East Europe Again at Risk of Euro Fallout, Development Bank Says
Economic growth in the 29 countries in which the London- based EBRD invests will be 3.2 percent this year, slowing from 5 percent in 2011, the bank predicted today in an e-mailed report. The region will expand 3.7 percent in 2013, according to its forecast.
Eastern Europe faces renewed contagion from the euro crisis as uncertainty over Greece’s future as a member of the currency union endangers credit flows and export markets, the EBRD has warned. Under its baseline scenario, it assumes the crisis will be contained, with a mild recession in the euro region.
“The euro-area crisis will continue to negatively impact those economies in the transition region that are the most intertwined with those of the euro zone,” the bank said. “A further worsening of the euro-zone crisis or an oil-supply shock are both possible and pose significant downside risks.”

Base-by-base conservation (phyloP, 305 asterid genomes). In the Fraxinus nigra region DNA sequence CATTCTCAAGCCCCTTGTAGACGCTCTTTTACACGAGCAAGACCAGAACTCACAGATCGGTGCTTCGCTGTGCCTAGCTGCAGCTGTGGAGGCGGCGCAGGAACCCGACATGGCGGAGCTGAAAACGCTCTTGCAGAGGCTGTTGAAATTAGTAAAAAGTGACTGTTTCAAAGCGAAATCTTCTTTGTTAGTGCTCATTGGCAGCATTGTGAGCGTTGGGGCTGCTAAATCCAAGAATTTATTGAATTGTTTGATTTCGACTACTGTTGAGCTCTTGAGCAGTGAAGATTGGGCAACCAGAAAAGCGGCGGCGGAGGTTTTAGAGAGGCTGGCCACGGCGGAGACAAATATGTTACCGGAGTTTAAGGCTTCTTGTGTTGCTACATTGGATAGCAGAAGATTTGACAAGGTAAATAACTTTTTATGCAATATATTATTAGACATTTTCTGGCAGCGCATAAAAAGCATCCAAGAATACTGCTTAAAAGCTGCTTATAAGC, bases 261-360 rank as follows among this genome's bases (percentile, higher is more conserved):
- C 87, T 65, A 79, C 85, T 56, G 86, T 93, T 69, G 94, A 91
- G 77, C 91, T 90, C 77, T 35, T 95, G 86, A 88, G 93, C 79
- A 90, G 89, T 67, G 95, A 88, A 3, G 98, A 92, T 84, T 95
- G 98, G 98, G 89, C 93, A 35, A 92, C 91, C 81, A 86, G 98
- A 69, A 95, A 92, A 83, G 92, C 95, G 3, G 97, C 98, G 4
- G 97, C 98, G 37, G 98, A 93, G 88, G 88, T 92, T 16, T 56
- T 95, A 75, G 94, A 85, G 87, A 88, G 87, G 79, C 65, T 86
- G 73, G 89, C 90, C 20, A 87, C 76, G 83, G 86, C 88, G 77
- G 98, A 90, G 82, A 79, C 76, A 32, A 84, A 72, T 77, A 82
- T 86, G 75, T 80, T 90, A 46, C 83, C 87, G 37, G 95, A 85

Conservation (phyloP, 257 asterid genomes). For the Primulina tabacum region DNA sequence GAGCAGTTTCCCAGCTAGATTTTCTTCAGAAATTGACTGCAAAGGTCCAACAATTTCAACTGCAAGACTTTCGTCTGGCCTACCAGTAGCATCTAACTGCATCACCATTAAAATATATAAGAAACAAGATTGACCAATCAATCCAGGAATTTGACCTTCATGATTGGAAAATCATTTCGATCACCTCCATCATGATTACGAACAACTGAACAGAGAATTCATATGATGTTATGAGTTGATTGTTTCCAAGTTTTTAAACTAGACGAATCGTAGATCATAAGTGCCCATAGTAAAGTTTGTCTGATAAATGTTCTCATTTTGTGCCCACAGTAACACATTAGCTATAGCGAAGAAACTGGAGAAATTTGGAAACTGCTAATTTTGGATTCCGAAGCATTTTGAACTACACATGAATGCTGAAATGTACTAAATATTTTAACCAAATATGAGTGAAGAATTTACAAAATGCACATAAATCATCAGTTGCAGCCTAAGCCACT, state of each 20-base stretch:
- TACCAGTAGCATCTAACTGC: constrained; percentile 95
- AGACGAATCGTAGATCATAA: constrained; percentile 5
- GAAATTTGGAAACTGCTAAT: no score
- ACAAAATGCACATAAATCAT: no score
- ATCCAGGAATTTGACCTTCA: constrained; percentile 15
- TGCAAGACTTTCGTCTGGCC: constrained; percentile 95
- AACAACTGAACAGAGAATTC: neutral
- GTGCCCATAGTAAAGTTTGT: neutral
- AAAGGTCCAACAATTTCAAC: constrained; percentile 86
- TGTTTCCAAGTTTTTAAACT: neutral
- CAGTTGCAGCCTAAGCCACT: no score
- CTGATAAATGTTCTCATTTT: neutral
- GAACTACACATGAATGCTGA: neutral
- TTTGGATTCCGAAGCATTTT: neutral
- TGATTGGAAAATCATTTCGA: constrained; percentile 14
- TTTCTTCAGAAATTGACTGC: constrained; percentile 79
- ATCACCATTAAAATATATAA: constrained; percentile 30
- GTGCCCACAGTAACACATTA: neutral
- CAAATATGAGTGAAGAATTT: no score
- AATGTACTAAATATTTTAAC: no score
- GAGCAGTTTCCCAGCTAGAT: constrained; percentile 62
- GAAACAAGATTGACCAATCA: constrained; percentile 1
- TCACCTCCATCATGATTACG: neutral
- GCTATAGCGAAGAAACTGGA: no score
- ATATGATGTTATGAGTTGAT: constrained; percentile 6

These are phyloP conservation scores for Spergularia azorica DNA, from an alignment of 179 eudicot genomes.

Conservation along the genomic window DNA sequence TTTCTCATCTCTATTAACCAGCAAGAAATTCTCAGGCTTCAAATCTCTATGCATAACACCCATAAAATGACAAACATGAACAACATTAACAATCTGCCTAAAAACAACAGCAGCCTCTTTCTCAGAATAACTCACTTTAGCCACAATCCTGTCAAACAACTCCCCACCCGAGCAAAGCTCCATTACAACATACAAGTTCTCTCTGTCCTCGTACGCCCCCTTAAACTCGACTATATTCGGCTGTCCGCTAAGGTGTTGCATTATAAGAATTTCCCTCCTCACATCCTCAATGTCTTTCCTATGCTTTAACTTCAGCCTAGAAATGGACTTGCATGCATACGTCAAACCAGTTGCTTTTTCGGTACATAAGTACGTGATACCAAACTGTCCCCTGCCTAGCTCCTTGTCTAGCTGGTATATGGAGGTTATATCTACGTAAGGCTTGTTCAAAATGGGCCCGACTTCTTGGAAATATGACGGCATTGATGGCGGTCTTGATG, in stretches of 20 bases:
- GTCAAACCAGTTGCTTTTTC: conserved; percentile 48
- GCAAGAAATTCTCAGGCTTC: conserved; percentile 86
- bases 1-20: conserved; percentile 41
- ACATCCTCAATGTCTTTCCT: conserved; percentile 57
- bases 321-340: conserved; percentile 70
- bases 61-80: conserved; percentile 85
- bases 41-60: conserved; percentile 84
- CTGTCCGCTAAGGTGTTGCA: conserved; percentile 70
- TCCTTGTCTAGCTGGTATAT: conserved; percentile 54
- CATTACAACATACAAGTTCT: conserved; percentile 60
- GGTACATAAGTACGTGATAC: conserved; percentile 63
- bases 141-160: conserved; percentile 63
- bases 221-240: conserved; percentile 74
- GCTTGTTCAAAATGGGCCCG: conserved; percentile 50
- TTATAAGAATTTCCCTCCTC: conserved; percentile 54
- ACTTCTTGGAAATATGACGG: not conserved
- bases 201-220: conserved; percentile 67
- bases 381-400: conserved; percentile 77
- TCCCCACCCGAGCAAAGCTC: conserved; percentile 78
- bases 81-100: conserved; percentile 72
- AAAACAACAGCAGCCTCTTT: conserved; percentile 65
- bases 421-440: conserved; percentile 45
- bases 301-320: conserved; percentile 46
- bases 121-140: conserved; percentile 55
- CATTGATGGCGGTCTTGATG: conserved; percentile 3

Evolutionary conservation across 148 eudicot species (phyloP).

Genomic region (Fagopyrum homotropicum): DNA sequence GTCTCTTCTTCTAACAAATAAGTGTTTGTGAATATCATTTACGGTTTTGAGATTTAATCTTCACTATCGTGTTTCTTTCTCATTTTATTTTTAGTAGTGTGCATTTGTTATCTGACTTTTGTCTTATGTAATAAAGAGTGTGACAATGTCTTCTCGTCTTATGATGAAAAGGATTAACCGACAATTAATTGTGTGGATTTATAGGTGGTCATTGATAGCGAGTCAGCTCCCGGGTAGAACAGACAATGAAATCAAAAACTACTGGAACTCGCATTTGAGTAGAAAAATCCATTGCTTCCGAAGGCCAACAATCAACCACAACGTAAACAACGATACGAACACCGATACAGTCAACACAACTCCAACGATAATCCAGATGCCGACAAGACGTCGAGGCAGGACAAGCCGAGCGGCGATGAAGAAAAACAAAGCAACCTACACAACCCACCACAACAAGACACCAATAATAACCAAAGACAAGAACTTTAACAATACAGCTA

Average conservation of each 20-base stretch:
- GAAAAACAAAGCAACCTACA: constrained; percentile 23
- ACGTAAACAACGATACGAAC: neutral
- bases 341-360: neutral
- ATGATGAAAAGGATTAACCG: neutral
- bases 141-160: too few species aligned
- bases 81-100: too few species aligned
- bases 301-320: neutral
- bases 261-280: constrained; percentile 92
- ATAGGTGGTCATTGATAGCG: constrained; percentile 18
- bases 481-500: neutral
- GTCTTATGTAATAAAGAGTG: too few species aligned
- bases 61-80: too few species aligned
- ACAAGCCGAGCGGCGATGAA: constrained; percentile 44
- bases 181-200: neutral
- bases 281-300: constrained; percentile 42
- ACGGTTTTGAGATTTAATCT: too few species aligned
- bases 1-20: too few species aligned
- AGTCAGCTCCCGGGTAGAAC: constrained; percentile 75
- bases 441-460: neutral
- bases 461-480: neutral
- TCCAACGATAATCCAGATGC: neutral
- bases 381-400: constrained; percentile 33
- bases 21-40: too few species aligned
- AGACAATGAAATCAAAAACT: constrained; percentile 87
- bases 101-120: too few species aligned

Eastern Europe relies on financing from western lenders such as UniCredit SpA and Erste Group Bank AG, which own three- quarters of the region’s banking industry. The banks are cutting funding to their eastern units as stricter regulatory requirements force them to sell assets and bolster capital.
“As European parent banks continue to deleverage, subsidiaries in the transition countries will see reduced cross- border funding and therefore extend less credit,” the EBRD said. “These bank-related capital outflows are expected to continue in the coming months.”
Foreign banks’ exposure to emerging Europe fell by less than 3 percent in the last quarter of 2011, about half the drop recorded in the previous three months, the EBRD said, citing data from the Bank for International Settlements. In central Europe and the three Baltic nations, cross-border bank claims dropped by about 5 percent in both the third and fourth quarters, according to the report.
The EBRD, owned by 63 countries and two intergovernmental institutions, was created in 1991 to help transform the economies of former communist countries.
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